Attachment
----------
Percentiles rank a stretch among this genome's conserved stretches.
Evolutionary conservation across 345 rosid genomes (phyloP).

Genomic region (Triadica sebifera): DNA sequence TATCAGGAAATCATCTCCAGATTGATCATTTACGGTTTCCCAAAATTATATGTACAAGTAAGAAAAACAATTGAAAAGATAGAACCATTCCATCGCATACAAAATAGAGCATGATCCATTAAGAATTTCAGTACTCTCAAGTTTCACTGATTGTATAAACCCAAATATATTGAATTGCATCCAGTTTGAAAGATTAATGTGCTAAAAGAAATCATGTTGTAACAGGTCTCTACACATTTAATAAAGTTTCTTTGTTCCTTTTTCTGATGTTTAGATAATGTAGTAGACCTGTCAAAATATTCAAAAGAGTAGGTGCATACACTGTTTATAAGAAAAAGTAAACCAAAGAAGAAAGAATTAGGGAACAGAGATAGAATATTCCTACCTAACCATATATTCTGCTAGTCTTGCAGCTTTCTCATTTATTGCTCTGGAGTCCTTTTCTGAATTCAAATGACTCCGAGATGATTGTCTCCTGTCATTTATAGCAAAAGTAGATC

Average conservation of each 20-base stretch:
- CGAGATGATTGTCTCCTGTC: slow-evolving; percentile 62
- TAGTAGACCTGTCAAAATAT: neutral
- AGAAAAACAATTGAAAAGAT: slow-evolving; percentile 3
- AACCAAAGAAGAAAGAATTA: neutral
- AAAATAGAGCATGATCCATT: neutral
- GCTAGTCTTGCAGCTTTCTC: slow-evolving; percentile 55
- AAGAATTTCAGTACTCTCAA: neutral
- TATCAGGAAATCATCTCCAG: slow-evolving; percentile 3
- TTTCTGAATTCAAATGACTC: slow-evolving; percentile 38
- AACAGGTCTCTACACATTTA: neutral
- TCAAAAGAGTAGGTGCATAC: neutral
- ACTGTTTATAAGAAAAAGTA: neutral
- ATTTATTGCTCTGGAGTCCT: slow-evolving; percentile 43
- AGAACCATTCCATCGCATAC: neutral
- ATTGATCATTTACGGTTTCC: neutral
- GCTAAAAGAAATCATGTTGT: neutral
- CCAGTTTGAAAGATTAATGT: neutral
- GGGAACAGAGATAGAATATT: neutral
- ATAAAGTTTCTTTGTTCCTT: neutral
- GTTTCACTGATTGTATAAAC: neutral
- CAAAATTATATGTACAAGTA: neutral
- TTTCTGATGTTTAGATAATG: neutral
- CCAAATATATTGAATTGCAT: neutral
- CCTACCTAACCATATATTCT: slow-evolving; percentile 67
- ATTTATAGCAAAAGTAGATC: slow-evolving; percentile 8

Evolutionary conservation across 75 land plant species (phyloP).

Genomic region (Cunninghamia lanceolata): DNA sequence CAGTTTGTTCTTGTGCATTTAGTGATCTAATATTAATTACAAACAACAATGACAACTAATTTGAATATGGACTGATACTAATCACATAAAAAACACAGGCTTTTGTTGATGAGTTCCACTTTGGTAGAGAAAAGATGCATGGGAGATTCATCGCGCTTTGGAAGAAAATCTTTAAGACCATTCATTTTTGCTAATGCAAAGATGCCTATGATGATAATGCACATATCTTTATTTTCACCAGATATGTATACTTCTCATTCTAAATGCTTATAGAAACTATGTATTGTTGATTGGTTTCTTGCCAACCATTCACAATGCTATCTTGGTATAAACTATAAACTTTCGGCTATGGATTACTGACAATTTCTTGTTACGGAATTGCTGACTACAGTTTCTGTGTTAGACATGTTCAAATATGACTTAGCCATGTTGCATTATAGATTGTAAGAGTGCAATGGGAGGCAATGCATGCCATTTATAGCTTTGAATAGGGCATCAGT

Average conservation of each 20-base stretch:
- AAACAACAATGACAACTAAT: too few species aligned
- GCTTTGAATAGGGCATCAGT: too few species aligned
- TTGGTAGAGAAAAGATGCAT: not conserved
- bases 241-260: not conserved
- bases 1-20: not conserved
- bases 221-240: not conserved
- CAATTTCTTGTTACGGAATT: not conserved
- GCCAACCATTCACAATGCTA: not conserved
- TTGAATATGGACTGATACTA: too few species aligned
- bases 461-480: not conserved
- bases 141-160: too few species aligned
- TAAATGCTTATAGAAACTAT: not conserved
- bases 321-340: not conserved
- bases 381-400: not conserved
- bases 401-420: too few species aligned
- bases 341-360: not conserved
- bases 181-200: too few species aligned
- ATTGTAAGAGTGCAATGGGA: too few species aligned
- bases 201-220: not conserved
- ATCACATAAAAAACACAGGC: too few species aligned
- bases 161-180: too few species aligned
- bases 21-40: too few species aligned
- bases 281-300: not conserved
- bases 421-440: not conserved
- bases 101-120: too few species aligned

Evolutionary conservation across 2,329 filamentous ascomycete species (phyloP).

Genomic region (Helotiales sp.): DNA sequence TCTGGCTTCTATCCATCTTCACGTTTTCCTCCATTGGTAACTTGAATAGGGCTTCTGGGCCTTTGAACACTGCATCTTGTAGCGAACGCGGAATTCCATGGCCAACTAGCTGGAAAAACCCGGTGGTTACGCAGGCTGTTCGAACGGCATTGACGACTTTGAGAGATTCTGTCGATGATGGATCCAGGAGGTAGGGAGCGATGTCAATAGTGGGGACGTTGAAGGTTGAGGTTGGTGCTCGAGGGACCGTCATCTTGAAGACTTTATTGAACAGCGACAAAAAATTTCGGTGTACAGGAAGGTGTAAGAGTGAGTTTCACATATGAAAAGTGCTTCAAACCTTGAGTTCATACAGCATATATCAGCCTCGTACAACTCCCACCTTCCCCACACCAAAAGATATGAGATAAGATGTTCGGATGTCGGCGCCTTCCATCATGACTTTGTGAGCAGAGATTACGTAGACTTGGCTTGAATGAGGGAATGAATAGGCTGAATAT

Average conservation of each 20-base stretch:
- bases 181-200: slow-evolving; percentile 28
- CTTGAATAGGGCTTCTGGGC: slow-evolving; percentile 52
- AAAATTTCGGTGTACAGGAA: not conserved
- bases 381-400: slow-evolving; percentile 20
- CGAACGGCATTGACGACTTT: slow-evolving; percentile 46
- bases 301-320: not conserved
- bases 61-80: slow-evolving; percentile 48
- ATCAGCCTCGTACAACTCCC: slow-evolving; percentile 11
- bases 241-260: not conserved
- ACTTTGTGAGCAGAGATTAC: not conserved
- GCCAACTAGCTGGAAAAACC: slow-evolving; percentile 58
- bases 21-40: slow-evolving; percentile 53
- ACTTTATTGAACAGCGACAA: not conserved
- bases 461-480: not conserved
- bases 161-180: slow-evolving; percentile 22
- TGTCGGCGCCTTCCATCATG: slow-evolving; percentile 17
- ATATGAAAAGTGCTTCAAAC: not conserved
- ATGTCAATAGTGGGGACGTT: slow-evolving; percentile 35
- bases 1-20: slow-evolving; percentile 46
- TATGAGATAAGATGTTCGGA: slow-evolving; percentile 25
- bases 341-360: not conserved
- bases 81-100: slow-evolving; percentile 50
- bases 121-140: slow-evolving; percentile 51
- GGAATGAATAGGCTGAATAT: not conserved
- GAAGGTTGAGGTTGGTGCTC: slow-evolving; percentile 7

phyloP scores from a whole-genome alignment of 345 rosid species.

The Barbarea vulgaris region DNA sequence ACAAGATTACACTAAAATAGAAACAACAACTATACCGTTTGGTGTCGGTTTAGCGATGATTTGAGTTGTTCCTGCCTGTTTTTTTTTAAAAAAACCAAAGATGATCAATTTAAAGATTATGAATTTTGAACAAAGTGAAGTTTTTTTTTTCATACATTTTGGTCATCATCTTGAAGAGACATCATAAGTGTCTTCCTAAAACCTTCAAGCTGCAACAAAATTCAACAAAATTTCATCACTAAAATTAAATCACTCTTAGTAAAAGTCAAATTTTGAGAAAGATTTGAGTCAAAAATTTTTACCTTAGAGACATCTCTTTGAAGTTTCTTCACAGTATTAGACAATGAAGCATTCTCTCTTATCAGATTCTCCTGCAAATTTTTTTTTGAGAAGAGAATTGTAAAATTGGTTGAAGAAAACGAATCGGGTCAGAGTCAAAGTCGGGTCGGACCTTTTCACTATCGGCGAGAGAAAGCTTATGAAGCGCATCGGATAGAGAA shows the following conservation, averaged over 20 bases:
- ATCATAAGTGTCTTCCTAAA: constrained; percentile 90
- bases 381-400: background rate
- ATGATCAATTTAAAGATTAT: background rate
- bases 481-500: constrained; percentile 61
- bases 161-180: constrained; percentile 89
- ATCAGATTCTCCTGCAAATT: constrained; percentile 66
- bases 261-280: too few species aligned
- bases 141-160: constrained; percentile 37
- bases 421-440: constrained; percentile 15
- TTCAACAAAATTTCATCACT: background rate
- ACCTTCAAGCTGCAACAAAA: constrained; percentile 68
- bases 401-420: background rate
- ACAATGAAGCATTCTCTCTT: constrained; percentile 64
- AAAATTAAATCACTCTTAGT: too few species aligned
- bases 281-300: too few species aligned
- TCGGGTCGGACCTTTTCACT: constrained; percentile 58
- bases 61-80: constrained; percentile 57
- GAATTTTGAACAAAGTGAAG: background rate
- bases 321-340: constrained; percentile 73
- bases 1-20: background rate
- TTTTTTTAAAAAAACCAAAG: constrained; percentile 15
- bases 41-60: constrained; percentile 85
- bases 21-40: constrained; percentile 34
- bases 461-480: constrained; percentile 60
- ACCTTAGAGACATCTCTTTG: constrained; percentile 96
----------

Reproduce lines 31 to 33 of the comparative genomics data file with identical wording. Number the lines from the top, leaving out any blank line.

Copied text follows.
Genomic region (Cunninghamia lanceolata): DNA sequence CAGTTTGTTCTTGTGCATTTAGTGATCTAATATTAATTACAAACAACAATGACAACTAATTTGAATATGGACTGATACTAATCACATAAAAAACACAGGCTTTTGTTGATGAGTTCCACTTTGGTAGAGAAAAGATGCATGGGAGATTCATCGCGCTTTGGAAGAAAATCTTTAAGACCATTCATTTTTGCTAATGCAAAGATGCCTATGATGATAATGCACATATCTTTATTTTCACCAGATATGTATACTTCTCATTCTAAATGCTTATAGAAACTATGTATTGTTGATTGGTTTCTTGCCAACCATTCACAATGCTATCTTGGTATAAACTATAAACTTTCGGCTATGGATTACTGACAATTTCTTGTTACGGAATTGCTGACTACAGTTTCTGTGTTAGACATGTTCAAATATGACTTAGCCATGTTGCATTATAGATTGTAAGAGTGCAATGGGAGGCAATGCATGCCATTTATAGCTTTGAATAGGGCATCAGT

Average conservation of each 20-base stretch:
- AAACAACAATGACAACTAAT: too few species aligned